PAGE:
For a short while he runs the CTU, but no one takes him seriously, probably because he’s all short and gets worked up real easily. Later his junkie sister steals his CTU codecard from him, which her boyfriend then sells to the terrorists who attack the CTU with nerve gas, indirectly getting himself and Edgar and a bunch of other disposable nobodies killed. He does go out heroically, but afterwards no one remembers him and he dies in agony in the corner. PO-TA-TOES.
With that, let us begin:
1. Jack is often on his cell phone, but he’s always in a hurry—obviously—so he begins every conversation with “THERE’S NO TIME TO EXPLAIN” or the similar “I DON’T HAVE TIME TO EXPLAIN.” If he doesn’t say this then the person with which he’s conversing will ask for an explanation right off the bat, and Jack has no time for that.
2. Every episode begins with a recap of the “day’s” events, wherein main characters are introduced and their tangled fates explicated. Sometimes you may find this recap nearing five minutes long, and so you wonder if there’s any point in having watched every episode before it. But then the action begins—or continues actually—and Jack punctuates each gun battle or knife fight or fake hostage situation with a slightly condescending reminder of the direness of the situation, as if every situation on this show wasn’t already entirely tense and doom-leaden: “You understand what this means: we’re talking about taking down the President of the United States,” perhaps. It’s like when in every episode of Lost Charlie used to state expositional summaries for the audience and little else, only every character on 24 is Charlie. It gives you an idea of how stupid 24 assumes its audience to be.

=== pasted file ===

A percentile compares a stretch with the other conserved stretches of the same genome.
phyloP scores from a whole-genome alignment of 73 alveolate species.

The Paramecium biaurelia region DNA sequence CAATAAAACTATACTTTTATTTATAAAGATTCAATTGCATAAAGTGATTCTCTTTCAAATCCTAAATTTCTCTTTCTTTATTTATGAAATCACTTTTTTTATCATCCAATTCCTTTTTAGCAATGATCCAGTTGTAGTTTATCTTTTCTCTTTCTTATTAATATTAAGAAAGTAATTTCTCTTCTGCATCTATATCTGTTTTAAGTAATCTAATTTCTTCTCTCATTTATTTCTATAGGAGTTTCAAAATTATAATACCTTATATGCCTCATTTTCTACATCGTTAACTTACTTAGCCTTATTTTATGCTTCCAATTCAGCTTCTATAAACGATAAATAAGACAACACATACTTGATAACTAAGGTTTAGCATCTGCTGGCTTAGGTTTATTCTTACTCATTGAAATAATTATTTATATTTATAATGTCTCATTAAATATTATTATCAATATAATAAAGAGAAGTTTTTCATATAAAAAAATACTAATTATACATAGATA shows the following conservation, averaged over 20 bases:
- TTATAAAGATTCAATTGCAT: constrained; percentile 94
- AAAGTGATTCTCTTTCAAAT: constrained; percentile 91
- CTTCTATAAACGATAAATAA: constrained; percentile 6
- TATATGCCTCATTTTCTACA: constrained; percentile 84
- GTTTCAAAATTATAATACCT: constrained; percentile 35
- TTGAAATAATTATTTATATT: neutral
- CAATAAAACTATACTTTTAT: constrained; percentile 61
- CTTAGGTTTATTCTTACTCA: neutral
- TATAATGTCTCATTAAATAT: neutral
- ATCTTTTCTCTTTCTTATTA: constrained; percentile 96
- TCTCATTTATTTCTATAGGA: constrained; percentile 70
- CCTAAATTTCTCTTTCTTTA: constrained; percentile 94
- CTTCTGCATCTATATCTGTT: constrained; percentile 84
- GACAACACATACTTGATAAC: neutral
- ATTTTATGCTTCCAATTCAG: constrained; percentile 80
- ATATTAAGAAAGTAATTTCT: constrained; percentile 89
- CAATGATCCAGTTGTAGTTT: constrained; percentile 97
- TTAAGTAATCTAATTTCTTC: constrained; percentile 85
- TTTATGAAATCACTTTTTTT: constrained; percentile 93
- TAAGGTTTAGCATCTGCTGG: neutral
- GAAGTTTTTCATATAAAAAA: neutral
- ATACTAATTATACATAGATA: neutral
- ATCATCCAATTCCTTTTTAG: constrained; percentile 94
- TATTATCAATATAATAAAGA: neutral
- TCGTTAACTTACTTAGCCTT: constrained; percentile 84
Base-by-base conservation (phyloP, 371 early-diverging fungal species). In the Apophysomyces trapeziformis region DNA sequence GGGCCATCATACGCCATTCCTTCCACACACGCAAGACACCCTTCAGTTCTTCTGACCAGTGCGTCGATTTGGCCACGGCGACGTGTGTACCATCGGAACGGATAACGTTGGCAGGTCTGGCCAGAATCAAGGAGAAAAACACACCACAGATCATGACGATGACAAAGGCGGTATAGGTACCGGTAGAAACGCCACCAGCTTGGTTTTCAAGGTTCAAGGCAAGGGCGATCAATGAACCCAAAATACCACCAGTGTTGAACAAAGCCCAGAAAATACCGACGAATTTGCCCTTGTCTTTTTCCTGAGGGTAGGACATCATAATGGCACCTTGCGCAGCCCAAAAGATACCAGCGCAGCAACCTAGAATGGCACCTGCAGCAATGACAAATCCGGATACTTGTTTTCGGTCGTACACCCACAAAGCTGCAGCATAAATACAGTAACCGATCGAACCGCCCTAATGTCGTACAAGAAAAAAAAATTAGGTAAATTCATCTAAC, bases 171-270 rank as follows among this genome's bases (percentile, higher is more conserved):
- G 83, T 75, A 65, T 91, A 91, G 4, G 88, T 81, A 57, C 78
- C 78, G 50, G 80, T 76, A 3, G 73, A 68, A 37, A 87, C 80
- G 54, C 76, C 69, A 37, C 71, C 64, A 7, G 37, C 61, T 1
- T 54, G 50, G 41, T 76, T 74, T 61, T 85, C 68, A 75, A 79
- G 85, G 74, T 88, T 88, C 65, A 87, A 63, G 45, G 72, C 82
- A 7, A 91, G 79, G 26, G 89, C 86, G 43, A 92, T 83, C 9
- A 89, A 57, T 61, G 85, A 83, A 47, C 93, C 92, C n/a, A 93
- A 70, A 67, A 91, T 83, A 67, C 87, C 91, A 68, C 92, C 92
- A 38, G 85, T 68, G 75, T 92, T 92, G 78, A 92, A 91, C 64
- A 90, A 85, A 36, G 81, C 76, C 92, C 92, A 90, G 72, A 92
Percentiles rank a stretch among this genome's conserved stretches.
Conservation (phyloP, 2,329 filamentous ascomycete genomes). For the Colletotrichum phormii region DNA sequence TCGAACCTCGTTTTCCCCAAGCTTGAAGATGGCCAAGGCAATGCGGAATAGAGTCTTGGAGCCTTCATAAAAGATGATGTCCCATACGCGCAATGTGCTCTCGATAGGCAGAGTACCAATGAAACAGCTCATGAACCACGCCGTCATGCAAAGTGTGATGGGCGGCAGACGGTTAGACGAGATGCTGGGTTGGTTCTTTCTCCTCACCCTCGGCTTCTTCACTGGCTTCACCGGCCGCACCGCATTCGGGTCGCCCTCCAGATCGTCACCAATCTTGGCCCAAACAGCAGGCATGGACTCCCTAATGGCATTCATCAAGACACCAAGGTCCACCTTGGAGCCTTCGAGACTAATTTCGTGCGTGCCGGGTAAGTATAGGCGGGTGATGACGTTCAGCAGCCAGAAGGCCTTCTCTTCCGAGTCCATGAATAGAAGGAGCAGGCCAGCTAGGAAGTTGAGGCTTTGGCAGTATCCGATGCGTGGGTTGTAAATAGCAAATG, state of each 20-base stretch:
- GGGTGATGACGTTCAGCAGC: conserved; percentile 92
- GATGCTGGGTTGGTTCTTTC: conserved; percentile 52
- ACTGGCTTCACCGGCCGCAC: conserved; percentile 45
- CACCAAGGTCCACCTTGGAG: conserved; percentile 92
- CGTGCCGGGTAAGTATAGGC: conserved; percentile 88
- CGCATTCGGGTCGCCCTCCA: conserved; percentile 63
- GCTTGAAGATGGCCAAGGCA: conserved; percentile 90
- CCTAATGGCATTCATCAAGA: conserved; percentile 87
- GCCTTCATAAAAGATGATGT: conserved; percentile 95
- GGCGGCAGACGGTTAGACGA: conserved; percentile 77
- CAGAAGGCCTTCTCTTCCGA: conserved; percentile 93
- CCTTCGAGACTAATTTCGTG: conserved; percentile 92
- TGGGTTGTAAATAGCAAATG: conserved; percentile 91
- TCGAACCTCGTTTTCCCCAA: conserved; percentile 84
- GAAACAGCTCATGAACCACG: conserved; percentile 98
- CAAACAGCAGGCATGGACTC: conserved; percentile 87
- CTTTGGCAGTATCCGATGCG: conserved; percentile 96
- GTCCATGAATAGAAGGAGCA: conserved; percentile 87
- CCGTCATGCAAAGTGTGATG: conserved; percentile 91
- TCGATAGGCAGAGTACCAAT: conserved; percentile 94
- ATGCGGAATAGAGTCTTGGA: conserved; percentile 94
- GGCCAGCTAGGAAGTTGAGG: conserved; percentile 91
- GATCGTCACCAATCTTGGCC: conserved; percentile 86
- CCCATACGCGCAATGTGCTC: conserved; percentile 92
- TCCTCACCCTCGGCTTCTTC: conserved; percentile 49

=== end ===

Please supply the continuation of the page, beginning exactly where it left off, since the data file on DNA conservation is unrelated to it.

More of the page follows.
For example, here’s the first scene from Episode 19, which lays out everything one needs to know up until that point:
Jack: Bill, it’s Jack.
Bill: Jack, we’ve been waiting to hear from you! Did you get the recording to Secretary Heller?
Jack: I don’t have time to explain. Henderson’s got the recording. I need Chloe to help me find him but I can’t reach her.
Bill: Chloe’s here with me, Jack. She was arrested by Homeland Security for helping you but she managed to get away.
Jack: Put her on speaker.
(Bill puts Chloe on speaker, looks slightly miffed Jack didn’t say, “please.”)
Chloe: Jack, where are you?
Jack: I’m at Van Nuys Airfield. Chloe, listen to me. Henderson left here ten minutes ago with a recording that implicates President Logan. I need you to access CTU satellite data streams so we can find him.
Chloe: If I log-on to their system they’re going to find me eventually no matter what I do.
Jack: I don’t need you to track him for long. Do you think you can do it?
Chloe: I guess I can try to slip in through the Subnet.
Jack: Get back to me when you’re in.
Chloe: I’ll set up a BPM pathway so they can’t trace our call, but it’ll only work with the phone you’re using.
(At this point Jack’s already stopped listening; no one gives a crap how you do it, Chloe, Jack doesn’t have time for explanations.)
Tune in for Part Two to get some more tasty Chloe action as well as 22 more 24 tropes.
Is that your approval I’m sensing, Chloe? Thought so.